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Justices send Boonville annexation case back to trial court

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Multiple parcels of land acquired by the state for an adjoining public roadway should be counted as one parcel for purposes of remonstration, the Indiana Supreme Court ruled Tuesday.

In American Cold Storage, et al. v. The City of Boonville, 87S01-1303-PL-157, the justices had to decide whether the statutory prerequisite 65 percent of remonstrating landowners is to be determined by separately counting the multiple parcels acquired by the state to make up State Road 62 or collectively as one parcel.

Landowners filed an action to remonstrate against an attempt by the city of Boonville to annex 1,165 acres of real estate located west of the city’s geographical limits. The city sought to dismiss, claiming the landowners didn’t satisfy the statutory requirements of I.C. 36-4-3-11(a). The case wound its way to the Indiana court of Appeals – where the judges ruled that separate parcels were not to be counted except as constituting the public highway – and back to the trial court. In 2011, the trial court dismissed the landowners’ action for lack of subject-matter jurisdiction.

The landowners then appealed, asserting that the trial court, in calculating whether the 65 percent remonstrance threshold was satisfied, erroneously separately counted those parcels that had been acquired by the state and that now comprise State Road 62, thereby precluding the remonstrators from satisfying the threshold. The Court of Appeals reversed and held that the multiple parcels acquired by the state to build State Road 62 should be counted as a single parcel under the Remonstrance Statute.

The justices found this case to be distinguishable from the cases involving private owners of multiple parcels in Arnold v. City of Terre Haute, 725 N.E2d. 869 (Ind. 2000), and City of Fort Wayne v. Certain Northeast Annexation Area Landowners, 564 N.E.2d 297. (Ind. Ct. App. 1990).

“We hold that the land in this case, which comprises the portion of State Road 62 included in the annexed territory, should be considered and counted as a single parcel in determining whether the remonstrating Landowners comprise 65 percent of the owners of the annexed territory. We therefore reverse the decision of the trial court and remand for further proceedings consistent with this opinion,” Chief Justice Brent Dickson wrote.
 

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  1. Indiana's seatbelt law is not punishable as a crime. It is an infraction. Apparently some of our Circuit judges have deemed settled law inapplicable if it fails to fit their litmus test of political correctness. Extrapolating to redefine terms of behavior in a violation of immigration law to the entire body of criminal law leaves a smorgasbord of opportunity for judicial mischief.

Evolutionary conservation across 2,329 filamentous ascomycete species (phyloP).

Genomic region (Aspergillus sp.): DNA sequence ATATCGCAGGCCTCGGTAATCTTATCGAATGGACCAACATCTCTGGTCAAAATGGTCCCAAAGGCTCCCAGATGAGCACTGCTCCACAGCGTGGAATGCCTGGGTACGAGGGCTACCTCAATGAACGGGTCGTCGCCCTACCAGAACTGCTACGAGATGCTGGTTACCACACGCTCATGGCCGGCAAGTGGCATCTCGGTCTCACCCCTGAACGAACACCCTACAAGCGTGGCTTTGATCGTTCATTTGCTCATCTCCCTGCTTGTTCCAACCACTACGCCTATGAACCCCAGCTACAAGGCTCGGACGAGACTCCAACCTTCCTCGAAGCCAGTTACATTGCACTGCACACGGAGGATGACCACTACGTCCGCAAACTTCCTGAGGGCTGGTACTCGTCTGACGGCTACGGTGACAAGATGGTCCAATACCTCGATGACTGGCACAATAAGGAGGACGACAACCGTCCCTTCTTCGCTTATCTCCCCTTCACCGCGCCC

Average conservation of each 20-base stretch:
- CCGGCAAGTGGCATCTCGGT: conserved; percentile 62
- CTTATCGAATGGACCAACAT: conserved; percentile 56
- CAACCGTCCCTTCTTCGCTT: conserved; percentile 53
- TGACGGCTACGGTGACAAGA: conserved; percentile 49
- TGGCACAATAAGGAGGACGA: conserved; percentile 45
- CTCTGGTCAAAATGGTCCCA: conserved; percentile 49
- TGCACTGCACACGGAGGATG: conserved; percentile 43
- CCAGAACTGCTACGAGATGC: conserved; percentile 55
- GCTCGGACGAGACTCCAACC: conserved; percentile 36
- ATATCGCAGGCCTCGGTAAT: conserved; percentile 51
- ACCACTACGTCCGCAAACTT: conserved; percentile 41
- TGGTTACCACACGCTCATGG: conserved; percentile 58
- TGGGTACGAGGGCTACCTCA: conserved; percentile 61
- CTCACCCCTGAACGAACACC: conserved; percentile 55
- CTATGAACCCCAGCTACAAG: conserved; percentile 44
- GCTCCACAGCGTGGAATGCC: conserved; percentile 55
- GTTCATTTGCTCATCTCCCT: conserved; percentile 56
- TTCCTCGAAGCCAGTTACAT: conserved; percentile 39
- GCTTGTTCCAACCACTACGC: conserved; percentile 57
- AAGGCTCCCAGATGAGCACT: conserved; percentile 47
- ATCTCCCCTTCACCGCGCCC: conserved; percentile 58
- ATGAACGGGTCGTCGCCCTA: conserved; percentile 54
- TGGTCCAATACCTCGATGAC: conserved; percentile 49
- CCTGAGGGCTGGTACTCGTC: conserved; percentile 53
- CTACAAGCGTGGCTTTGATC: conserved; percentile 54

2. I wonder if $10 diversions for failure to wear seat belts are considered moral turpitude in federal immigration law like they are under Indiana law? Anyone know?

  3. What a fine article, thank you! I can testify firsthand and by detailed legal reports (at end of this note) as to the dire consequences of rejecting this truth from the fine article above: "The inclusion and expansion of this right [to jury] in Indiana’s Constitution is a clear reflection of our state’s intention to emphasize the importance of every Hoosier’s right to make their case in front of a jury of their peers." Over $20? Every Hoosier? Well then how about when your very vocation is on the line? How about instead of a jury of peers, one faces a bevy of political appointees, mini-czars, who care less about due process of the law than the real czars did? Instead of trial by jury, trial by ideological ordeal run by Orwellian agents? Well that is built into more than a few administrative law committees of the Ind S.Ct., and it is now being weaponized, as is revealed in articles posted at this ezine, to root out post moderns heresies like refusal to stand and pledge allegiance to all things politically correct. My career was burned at the stake for not so saluting, but I think I was just one of the early logs. Due, at least in part, to the removal of the jury from bar admission and bar discipline cases, many more fires will soon be lit. Perhaps one awaits you, dear heretic? Oh, at that Ind. article 12 plank about a remedy at law for every damage done ... ah, well, the founders evidently meant only for those damages done not by the government itself, rabid statists that they were. (Yes, that was sarcasm.) My written reports available here: Denied petition for cert (this time around): http://tinyurl.com/zdmawmw Denied petition for cert (from the 2009 denial and five year banishment): http://tinyurl.com/zcypybh Related, not written by me: Amicus brief: http://tinyurl.com/hvh7qgp

  4. Justice has finally been served. So glad that Dr. Ley can finally sleep peacefully at night knowing the truth has finally come to the surface.

  5. While this right is guaranteed by our Constitution, it has in recent years been hampered by insurance companies, i.e.; the practice of the plaintiff's own insurance company intervening in an action and filing a lien against any proceeds paid to their insured. In essence, causing an additional financial hurdle for a plaintiff to overcome at trial in terms of overall award. In a very real sense an injured party in exercise of their right to trial by jury may be the only party in a cause that would end up with zero compensation.

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